Customers tend to develop reference prices for various transactions. If companies change price, they must do so carefully to avoid upsetting their customers (Kahneman, Knetsch, and Thaler 1986). Although it is possible to charge more solely based on high demand, customers may resent being charged different prices for essentially the same service. Two mechanisms— proper price mix and rate fences—provide opportunities to alter price while maintaining goodwill (Figure 5).
Proper Price Mix
Companies must be sure that they offer a logical mix of prices from which to choose. If customers do not see much distinction between the different prices being quoted, a differentialpricing strategy may not work. Determining the best mix of prices is difficult because management often has little information on price elasticities. This, in turn, often results in pricing decisions based solely on competitive pressures. It should be noted, however, that airlines such as American Airlines have been working hard on the issues of elasticity and of multiple legs and have made some progress.
Optimal pricing policies, in which customers are asked to name the prices that they would consider to be cheap, expensive, too cheap to be of reasonable quality, and too expensive to be considered, have been developed by Taco Bell and have been tested for use with meeting planners (Lewis and Shoemaker 1997). Optimal pricing policies represent a relatively simple way of determining price sensitivity and acceptable price ranges.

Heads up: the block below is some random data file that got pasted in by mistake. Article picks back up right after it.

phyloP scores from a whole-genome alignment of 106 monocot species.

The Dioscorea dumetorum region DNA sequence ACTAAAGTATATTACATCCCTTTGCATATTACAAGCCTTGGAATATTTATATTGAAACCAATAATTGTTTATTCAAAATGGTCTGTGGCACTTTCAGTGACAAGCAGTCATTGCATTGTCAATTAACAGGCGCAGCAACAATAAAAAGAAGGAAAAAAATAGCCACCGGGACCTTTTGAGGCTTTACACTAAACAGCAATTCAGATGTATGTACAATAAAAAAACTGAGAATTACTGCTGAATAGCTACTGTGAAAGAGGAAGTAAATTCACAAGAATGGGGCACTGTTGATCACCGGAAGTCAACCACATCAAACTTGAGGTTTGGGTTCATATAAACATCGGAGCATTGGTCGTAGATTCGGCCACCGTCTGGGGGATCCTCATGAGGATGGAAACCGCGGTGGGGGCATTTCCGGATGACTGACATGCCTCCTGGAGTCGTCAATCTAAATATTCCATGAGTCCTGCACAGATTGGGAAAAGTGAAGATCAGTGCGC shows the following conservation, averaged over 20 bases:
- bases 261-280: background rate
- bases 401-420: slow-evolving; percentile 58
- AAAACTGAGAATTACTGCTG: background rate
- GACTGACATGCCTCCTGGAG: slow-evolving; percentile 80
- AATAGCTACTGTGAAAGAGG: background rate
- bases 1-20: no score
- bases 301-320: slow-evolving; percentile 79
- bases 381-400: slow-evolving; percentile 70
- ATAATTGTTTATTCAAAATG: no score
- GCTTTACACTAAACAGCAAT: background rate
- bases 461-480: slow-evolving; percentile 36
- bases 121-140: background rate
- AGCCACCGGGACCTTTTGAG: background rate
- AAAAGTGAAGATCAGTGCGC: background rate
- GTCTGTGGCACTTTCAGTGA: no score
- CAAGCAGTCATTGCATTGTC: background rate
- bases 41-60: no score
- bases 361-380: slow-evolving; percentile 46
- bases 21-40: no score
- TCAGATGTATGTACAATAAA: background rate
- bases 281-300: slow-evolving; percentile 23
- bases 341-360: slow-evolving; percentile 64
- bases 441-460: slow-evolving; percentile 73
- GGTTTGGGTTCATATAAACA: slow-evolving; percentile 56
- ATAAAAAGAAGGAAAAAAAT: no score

Although not widely publicized, some restaurant companies are experimenting with menu pricing based on price elasticities. Large chain restaurant companies analyze the price elasticities of various menu items and make appropriate pricing changes (Kelly, Kiefer, and
The possession of a good pricing structure does not ensure the success of a variablepricing strategy. Companies must also have a logical rationale or, in industry terms, rate fences that can be used to justify price discrimination. (Or, as one somewhat cynical hotel executive states, “We want something we can say out loud without laughing.”)
Quadrant 2 industries often use rate fences, such as when the reservation is booked or when the service is consumed, to determine the price a customer will pay. Rate fences refer to qualifications that must be met to receive a discount (Hanks, Cross, and Noland 1992). Rate fences can be physical or nonphysical in nature and represent a rationale for why some customers pay different prices for the same service.
Physical rate fences include tangible features such as room type or view for hotels, seat type or location for airlines, or table location for restaurants. Other physical rate fences are the presence or absence of certain amenities (free golf cart use with a higher price, free breakfast with a higher price, or free soft drinks at a movie theater).
Nonphysical rate fences can be developed that can help shift demand to slower periods, reward regular customers, or reward reliable customers. Nonphysical rate fences include cancellation or change penalties and benefits based on when the reservation was booked, desired service duration, group membership or affiliation, and time of use.
Even today, it is common practice for companies to adopt differential pricing schemes without rate fences. Hotels use top-down pricing in which reservation agents quote the rack rate (generally the highest rate) and only quote lower rates if customers ask for them. Knowledgeable customers may know to ask for the lower rate, but inexperienced customers may not. Customers view this practice highly unfavorably (Kimes 1994).